By Dorie Turner
ATLANTA - Georgia college students will pay up to $1,000 more in tuition in the coming school year under hikes passed by the state Board of Regents on Tuesday, a move that comes amid one of the worst state fiscal crises in recent history.
The tuition increases for the state's 35 public colleges and universities hit hardest at research universities: Georgia Tech, the University of Georgia and Georgia State University. Many students will pay $3,535 per semester, a 16 percent increase over last fall.
For students at other campuses like Georgia Southern University, University of West Georgia and Kennesaw State University, tuition will be $2,137 per semester, up $300 from last fall, or 15 percent. For students at two-year colleges, the increase is $50, or about 4 percent, making tuition $1,199 per semester.
The tuition increases come after lawmakers cut $227 million from higher education spending to help balance the books as the state's economy limps along. The tuition hikes are expected to raise about $80 million.
"Over the last few years, we have had an economic tsunami like none of us has ever experienced," Usha Ramachandran, vice chancellor for fiscal affairs at the University System of Georgia, told the board.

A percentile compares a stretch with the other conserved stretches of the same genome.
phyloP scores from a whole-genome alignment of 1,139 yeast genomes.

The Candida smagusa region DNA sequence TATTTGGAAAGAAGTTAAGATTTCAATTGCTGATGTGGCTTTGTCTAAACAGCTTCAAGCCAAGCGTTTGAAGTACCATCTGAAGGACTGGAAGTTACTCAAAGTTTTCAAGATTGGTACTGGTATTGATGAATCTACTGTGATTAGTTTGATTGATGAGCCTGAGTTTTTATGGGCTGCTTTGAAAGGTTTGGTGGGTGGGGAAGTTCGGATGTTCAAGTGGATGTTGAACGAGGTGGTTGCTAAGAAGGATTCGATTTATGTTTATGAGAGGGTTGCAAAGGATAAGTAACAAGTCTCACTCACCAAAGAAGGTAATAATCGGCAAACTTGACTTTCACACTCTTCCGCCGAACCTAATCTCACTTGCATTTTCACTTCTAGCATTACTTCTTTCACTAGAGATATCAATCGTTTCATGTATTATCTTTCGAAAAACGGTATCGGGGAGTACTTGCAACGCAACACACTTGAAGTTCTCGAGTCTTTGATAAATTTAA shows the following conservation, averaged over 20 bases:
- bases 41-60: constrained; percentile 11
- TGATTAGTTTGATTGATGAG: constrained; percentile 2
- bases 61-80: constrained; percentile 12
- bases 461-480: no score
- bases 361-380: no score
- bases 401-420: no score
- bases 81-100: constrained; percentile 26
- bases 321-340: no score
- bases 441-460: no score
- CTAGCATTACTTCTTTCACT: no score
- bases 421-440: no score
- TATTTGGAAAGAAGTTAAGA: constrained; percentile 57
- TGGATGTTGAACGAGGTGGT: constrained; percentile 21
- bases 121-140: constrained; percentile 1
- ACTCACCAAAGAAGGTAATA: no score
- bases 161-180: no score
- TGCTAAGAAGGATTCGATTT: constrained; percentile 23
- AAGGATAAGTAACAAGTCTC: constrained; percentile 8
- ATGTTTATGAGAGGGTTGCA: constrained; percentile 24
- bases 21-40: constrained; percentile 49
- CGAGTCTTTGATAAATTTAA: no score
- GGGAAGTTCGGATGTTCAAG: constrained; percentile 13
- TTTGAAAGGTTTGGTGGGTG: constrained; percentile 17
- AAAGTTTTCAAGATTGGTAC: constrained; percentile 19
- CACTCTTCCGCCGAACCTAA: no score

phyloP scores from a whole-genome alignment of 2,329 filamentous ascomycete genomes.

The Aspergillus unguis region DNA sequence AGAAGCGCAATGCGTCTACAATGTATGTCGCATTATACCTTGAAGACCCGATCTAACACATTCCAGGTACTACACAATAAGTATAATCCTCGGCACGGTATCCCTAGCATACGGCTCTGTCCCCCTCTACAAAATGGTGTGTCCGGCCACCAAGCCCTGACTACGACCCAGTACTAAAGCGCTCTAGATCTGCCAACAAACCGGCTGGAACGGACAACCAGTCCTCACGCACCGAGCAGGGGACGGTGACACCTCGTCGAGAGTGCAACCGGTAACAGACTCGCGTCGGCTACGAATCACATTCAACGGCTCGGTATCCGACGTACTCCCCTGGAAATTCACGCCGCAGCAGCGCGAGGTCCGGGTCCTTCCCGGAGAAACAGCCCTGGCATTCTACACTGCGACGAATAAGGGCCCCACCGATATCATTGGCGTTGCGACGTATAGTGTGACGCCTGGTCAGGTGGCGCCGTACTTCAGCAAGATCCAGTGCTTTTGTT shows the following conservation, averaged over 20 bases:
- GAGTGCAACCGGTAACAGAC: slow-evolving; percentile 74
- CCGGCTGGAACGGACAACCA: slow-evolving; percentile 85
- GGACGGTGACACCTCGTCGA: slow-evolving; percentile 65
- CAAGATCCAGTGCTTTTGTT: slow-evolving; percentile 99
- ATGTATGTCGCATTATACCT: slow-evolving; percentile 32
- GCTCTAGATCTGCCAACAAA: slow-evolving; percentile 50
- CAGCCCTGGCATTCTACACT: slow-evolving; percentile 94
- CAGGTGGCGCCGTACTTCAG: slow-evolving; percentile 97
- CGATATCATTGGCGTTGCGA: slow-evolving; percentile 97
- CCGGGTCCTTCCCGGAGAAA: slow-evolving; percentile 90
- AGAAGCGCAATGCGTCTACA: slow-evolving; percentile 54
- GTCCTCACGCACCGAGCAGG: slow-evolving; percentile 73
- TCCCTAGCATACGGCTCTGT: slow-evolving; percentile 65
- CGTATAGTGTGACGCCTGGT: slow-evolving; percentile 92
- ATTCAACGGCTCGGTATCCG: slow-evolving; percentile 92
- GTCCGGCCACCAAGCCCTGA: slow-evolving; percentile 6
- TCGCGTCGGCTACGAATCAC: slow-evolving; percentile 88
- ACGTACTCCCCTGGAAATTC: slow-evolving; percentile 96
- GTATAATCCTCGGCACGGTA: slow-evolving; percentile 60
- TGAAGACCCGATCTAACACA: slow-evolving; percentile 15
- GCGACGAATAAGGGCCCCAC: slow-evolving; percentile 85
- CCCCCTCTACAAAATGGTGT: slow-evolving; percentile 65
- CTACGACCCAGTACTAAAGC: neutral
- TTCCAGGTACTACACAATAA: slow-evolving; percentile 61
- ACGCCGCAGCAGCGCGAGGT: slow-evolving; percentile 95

The largest increases apply to entering freshmen, rising sophomores and fifth-year seniors, who are not under the "Fixed for Four" guaranteed tuition program. The program, which promises that students will pay the same tuition rate for four years, was suspended indefinitely for new students starting last fall to help generate more money as colleges struggle with finances.
Students who are still under the fixed tuition program - rising juniors and fourth-year seniors - will pay the same amount they did when they entered as freshmen.
The tuition rates do not include the price of mandatory fees, books and housing for students, which can cost thousands more per year.
"I am utterly appalled," rising Georgia State University junior Jesus Pulido said after the board vote. "It's extremely unfair."
State funding for colleges and universities has been declining over the last few years, with per-student funding falling from $8,191 in 2009 to $6,242 next year, about the same level it was in 1996. The difference has been made up with program cuts, layoffs, furlough days and tuition increases.
Chancellor Erroll Davis said he won't have a clear picture of how state cuts will affect each campus until next month because the university system office just received final budget figures last week. Campuses are bracing for more staff layoffs and furloughs and further program reductions to cope with dwindling state funding.
Gov. Sonny Perdue visited the meeting on Tuesday, but said little about the budget cuts that have left colleges scrambling to handle steadily increasing enrollment.
"It's my opportunity to say thank you for continuing to make this university system not one of the best, but the best in the nation," Perdue said.